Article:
Dr Mark Kovacs: Diet education, training overload, performance expectations and recovery

Dr Mark Kovacs

Diet education, training overload, performance expectations and recovery

Interview by Curtis Sutton

Dr Mark Kovacs is an internationally recognized high performance physiologist, researcher, author, speaker and coach with an extensive background in training and researching athletes and elite performers in many fields.

His coaching philosophy has been developed through his unique perspective and experiences gained from both sides of the athlete and coaching relationship.

We spoke to Mark about his career, diet education, training overload, performance expectations and recovery.

How did your experiences as a high level athlete influence your strength and conditioning approach?

As a former athlete, I utilized my experiences and combined it with my academic and practical background in my coaching philosophy and approach. From a strength and conditioning perspective, it was very important to better understand the athlete on the front end to allow for an individualized strength and conditioning program based on the sport and age/stage of development of the athlete, and also based on the goals.

Using experiences is a very important part of coaching; however, having the theory and the understanding of how to apply the theory in practical application is also just as, if not more, important.

As a young coach I utilized my experiences but made decisions sometimes on how I was coached, rather than what was the right way of approaching it from a scientific or performance based perspective. That’s something over time that all good coaches develop: the art of blending experience–what works anecdotally with some athletes–with what the science tells us with the best practices in the industry.

That’s how my experiences have allowed me to apply both aspects of hopefully becoming a proficient strength and conditioning coach and professional.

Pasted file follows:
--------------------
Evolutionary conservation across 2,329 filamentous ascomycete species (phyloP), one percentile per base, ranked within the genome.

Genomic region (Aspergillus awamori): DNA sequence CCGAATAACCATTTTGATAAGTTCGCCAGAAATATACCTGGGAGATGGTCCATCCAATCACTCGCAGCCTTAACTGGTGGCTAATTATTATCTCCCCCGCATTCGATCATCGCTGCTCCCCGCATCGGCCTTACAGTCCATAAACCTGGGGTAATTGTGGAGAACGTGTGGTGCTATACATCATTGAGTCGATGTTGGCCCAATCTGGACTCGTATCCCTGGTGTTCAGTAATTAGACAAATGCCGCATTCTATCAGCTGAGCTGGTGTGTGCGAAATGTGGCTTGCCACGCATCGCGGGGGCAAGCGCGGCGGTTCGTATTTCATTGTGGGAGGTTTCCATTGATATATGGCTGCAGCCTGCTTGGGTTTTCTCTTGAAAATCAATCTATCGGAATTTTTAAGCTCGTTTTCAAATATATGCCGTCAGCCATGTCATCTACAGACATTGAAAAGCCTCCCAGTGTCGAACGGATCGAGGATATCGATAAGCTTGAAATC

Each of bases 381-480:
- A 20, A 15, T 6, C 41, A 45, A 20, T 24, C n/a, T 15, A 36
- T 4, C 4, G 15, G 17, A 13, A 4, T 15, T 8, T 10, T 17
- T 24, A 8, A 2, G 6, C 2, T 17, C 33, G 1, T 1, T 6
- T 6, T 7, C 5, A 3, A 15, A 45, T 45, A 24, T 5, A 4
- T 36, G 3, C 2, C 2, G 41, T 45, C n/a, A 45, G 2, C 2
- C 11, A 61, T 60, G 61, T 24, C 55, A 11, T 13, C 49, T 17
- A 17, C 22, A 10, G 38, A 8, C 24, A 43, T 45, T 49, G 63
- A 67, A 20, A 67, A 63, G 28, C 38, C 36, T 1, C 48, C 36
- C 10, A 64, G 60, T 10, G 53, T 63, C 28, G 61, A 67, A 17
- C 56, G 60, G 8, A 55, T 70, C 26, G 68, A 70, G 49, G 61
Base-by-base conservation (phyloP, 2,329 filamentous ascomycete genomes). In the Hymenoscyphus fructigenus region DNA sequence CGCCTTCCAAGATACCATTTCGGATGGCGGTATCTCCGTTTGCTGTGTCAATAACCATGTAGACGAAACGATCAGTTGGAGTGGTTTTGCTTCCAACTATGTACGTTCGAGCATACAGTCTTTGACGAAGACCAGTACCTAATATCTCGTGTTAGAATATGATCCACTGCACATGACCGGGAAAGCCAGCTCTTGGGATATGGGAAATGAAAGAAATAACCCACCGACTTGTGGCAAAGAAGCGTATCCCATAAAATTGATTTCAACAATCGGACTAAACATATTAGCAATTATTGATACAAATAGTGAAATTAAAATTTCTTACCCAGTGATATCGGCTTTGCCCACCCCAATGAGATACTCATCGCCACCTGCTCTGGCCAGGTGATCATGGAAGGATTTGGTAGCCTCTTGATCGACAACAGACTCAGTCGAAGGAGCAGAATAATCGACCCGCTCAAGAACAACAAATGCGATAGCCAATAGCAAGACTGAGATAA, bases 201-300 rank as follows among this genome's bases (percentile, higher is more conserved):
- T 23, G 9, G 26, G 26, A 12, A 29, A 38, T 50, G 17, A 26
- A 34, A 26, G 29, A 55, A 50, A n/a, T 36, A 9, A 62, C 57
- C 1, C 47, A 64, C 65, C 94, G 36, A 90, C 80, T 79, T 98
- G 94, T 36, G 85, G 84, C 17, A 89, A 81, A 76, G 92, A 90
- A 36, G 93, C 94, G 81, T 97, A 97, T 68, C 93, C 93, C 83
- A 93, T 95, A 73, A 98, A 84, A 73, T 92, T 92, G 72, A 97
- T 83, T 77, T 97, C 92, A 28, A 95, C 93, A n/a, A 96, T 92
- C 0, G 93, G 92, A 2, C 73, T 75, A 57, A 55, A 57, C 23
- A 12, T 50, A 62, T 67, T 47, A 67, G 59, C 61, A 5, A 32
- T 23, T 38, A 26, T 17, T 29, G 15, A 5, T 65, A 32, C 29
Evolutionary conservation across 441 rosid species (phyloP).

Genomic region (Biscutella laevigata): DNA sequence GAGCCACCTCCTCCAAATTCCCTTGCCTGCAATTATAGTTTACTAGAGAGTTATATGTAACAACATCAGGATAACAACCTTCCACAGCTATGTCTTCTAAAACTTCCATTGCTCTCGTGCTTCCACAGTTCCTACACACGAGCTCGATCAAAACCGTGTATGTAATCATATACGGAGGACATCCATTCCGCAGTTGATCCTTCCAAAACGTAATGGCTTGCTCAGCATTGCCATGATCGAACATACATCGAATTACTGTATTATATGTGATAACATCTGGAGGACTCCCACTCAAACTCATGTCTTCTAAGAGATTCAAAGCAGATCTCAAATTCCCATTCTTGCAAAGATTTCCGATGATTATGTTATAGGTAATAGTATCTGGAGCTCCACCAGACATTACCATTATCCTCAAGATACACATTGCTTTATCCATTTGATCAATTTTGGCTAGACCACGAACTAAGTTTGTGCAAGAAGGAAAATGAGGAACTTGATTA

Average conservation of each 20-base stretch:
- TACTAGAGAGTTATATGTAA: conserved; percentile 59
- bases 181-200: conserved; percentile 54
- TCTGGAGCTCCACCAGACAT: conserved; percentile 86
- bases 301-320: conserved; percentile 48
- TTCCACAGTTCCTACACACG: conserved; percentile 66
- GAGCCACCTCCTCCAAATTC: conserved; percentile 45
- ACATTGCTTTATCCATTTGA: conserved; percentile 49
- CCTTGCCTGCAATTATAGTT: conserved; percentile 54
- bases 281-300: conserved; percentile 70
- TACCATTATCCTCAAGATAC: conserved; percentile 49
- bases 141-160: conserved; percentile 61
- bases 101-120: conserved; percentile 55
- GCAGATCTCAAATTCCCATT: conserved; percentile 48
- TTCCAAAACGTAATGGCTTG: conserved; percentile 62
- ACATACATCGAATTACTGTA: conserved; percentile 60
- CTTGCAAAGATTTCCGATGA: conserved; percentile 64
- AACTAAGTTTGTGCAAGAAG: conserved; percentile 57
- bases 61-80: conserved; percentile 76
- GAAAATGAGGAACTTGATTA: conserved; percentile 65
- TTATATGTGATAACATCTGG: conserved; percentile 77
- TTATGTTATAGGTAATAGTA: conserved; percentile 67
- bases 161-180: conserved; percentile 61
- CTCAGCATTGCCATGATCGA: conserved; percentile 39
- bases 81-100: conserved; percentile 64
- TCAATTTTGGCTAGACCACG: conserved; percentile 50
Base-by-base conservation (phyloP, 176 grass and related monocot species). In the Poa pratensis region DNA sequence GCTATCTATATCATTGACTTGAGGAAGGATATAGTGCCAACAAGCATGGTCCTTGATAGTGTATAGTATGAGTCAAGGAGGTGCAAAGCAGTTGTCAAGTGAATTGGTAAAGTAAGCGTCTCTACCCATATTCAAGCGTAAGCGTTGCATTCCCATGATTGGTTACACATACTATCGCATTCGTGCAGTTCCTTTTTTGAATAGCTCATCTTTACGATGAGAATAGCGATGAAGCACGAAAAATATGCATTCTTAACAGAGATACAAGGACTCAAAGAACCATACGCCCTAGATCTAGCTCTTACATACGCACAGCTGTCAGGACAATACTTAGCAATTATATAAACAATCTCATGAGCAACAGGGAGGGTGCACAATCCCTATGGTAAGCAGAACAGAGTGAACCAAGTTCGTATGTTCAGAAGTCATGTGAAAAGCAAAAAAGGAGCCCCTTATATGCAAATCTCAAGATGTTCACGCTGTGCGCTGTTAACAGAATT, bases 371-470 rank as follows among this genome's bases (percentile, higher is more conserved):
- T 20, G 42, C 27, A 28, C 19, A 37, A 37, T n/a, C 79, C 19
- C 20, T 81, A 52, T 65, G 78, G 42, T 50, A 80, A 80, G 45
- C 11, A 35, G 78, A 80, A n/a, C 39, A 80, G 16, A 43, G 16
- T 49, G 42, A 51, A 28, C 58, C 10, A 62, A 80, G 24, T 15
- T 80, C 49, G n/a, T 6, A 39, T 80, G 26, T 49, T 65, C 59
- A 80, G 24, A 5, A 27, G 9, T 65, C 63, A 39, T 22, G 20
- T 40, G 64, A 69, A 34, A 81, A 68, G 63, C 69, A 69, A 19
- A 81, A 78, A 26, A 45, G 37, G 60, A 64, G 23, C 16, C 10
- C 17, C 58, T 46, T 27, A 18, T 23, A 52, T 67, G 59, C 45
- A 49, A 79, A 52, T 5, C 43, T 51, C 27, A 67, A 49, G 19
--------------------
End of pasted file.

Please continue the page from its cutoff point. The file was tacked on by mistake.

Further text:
What are some of the lesser-known sacrifices young players have to make to reach the professional level?

A lot of young athletes have to go through significant training from a time perspective, but also a dedication and discipline perspective. To make it at the highest levels of any sport you have to give up certain things to achieve that. It may be hanging out with friends on the weekend, going to dances or prioritizing different events, different sports, even academics.

So it depends on what the total objective is of the athlete and how much time commitment they are willing to put toward achieving their optimum potential and then figuring out how that fits into the overall health and well-being of the athlete. The parent has a major influence on this, in addition to the coach. This needs to be discussed regularly to make the environment optimal to achieve success.

We all know that to be a professional at anything requires years and years of training, but the right training. That’s where the difference is usually made. A lot of people spend the same amount of total time, but it comes down to what they are doing in that time. Every hour, every day, can you really optimize performance while working smarter, not always harder?

Which mentors do you spend the most time communicating with and how did you meet them?

Mentors in any profession are really what makes a difference in your learning. Academic learning, book learning, going to conferences is huge. It’s the most important aspect of developing in the field. But having mentors – people who have walked in your shoes ahead of you – is really an area that makes the biggest difference.
They can tell you the pitfalls you aren’t even thinking about, and can explain to you situations you think may be appropriate since they have done that same path and figured out there is a better way.

I’ve been very fortunate in my career to have mentors across different fields. From a track and field perspective I’ve worked with guys like Vern Gambetta, Loren Seagrave.

In the NFL Combine world I’ve worked and communicated with some of the best in the industry. I was fortunate to be an intern many years ago at a facility that was leading the Combine training world and learned under the best of the best.

In the medical world I’ve been fortunate to be around some of the smartest minds on the planet. From Dr. Brian Hainline, Chief Medical Officer of the NCAA, to Mark Safran at Stanford University to Ellen Rome, the Head of adolescent medicine at Cleveland Clinic, Todd Ellenbecker -VP of Sports Medicine for the ATP Tour, Ben Kibler, Paul Lubbers, Nick Dinubile, Paul Roetert among many others.

All of these folks I am fortunate to call my friends and am able to pick up the phone or send an email with a question and they respond. That’s probably the greatest joy I have in the industry is being able to reach out to all these experts and discuss anything, and if they haven’t experienced a situation they know someone who has.

Having an environment where you can learn from the best is so important, and these people are also willing to share that information which not all people are willing to do.


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